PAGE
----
• Time to erect and dismantle Related to the above point, you must also consider how long it takes to put up a scaffold and how long it takes to disassemble it. This is one reason that prefabricated A frame and H frame trestles are so popular among painters and home contractors – they can be put up and taken down within minutes, making them more flexible and portable. Tube and coupler scaffolding takes longer to erect and dismantle, making it a poor choice for professionals who often move their scaffolds. Also, making it harder for those who only work on a project for a few days or weeks.


  • Length of construction projects If you are working on a long project that may take months or even a year to complete, it may be a good idea to invest in tube and coupler scaffolding. Heavy duty steel scaffold structures using cross braces, built with tubes and couplers, offer very strong working platforms that are much better alternatives to more temporary structure solutions. This is not to say that prefabricated scaffolding is a bad idea. But, in the long term, it often makes more sense to build your own scaffolding from scratch in the construction industry, especially if you are going to be using it for a very long time.
  • Load capacityYour scaffold working platforms must be able to handle the proper load – as does the rest of the structure. This is absolutely critical for scaffolding safety. As a rule, both types of structures can support similar loads. However, some types of tube and coupler scaffolding can be made with shorter and thicker vertical and horizontal supports. Also including more diagonal lashing and attachment points, increasing flexibility and allowing for more load capacity. As a rule, if you are concerned with load capacity, you should consult with a structural engineer and a professional scaffolder to design a system that will fulfil your needs.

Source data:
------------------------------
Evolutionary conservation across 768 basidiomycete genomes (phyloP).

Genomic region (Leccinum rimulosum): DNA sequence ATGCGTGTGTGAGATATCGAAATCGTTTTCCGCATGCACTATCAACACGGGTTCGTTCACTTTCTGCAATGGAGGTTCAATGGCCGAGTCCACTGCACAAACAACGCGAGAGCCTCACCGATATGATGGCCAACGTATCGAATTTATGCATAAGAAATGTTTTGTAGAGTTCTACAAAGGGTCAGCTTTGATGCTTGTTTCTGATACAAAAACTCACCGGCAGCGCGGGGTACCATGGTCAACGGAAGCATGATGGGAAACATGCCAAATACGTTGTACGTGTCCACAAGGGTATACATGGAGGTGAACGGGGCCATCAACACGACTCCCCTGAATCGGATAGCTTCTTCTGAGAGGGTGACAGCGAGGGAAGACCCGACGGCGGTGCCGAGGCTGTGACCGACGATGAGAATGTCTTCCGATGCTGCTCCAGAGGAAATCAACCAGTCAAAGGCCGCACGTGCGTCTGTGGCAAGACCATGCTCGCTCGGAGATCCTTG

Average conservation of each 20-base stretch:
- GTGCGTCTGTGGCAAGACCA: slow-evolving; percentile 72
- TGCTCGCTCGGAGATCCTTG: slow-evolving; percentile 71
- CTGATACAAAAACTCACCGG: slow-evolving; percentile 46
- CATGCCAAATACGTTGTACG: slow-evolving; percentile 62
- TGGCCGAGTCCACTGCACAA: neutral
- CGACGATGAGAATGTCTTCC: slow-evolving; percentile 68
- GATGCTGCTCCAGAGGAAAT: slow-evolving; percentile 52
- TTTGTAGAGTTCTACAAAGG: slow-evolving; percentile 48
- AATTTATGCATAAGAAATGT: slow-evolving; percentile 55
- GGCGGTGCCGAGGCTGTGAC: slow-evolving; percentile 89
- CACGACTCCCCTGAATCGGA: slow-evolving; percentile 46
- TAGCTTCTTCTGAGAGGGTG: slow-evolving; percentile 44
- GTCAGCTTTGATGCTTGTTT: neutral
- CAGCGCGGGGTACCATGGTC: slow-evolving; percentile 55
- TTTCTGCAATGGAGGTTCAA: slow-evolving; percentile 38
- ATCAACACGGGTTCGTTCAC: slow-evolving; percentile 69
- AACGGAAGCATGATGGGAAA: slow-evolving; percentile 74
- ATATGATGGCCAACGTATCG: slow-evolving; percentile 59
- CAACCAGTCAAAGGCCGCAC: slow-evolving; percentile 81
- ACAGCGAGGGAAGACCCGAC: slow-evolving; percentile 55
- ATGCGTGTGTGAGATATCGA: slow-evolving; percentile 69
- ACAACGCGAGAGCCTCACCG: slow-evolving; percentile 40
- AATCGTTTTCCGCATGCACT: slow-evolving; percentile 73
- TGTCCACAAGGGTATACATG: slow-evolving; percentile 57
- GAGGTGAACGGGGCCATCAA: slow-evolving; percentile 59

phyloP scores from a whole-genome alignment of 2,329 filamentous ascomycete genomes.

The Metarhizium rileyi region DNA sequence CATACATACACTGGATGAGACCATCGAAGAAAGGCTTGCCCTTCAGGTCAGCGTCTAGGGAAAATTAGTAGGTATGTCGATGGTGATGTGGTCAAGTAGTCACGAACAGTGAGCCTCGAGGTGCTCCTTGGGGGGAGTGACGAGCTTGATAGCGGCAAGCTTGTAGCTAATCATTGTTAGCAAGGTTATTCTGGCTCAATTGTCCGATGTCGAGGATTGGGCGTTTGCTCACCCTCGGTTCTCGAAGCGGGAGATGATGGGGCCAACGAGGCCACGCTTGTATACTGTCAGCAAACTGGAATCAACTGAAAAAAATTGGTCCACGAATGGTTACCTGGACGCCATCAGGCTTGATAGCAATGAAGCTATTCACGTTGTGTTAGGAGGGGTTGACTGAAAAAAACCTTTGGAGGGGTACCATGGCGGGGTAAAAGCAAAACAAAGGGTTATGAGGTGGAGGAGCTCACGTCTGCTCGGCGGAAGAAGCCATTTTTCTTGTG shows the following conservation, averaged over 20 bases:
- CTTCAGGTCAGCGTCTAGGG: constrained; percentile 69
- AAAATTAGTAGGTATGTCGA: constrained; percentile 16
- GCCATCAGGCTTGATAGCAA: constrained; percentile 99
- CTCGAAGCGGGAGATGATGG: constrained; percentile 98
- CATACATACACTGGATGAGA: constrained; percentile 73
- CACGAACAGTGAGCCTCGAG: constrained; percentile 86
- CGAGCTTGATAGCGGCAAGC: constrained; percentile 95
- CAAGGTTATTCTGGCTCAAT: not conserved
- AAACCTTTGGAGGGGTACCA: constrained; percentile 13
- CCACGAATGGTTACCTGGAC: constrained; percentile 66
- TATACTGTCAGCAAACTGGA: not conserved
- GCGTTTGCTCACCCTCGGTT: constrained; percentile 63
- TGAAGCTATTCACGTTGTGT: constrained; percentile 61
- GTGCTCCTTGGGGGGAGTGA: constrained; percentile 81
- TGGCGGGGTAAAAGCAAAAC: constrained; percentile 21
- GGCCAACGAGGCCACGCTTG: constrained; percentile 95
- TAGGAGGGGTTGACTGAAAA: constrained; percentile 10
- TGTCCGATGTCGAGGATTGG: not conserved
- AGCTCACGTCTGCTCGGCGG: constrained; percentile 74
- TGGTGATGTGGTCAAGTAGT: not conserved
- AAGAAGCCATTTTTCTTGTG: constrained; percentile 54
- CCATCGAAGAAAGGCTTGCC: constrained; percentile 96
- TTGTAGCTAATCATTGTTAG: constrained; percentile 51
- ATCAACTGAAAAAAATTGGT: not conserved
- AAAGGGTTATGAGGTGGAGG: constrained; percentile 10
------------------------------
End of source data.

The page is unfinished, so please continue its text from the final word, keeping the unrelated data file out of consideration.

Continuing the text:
• Configuration of the job site Pre built systems cannot be used in every situation. If you must create a scaffold that is oddly shaped or otherwise must be created in an uncommon configuration, tube and coupler systems are usually a better choice, as they are more flexible.
  • Health and safety code of practice adherenceNo matter what system you use, it must be regularly checked to make sure it adheres to the Scaffolds and Scaffolding work guidance materials from Safe Work Australia.

What Scaffolding System Is The Best?

There is no clear answer. What may be best for one project may not be the best choice for another. Depending on the scope of your project, your budget, and the other factors outlined above.

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Consult with professionals at Australian Scaffolds to ensure you can get the right products for your next project. You can learn more by calling us at  1300 919 905 or contacting us online. Whether you’re looking for hire and installation in Australia or you want scaffolding for sale, we’re here to help!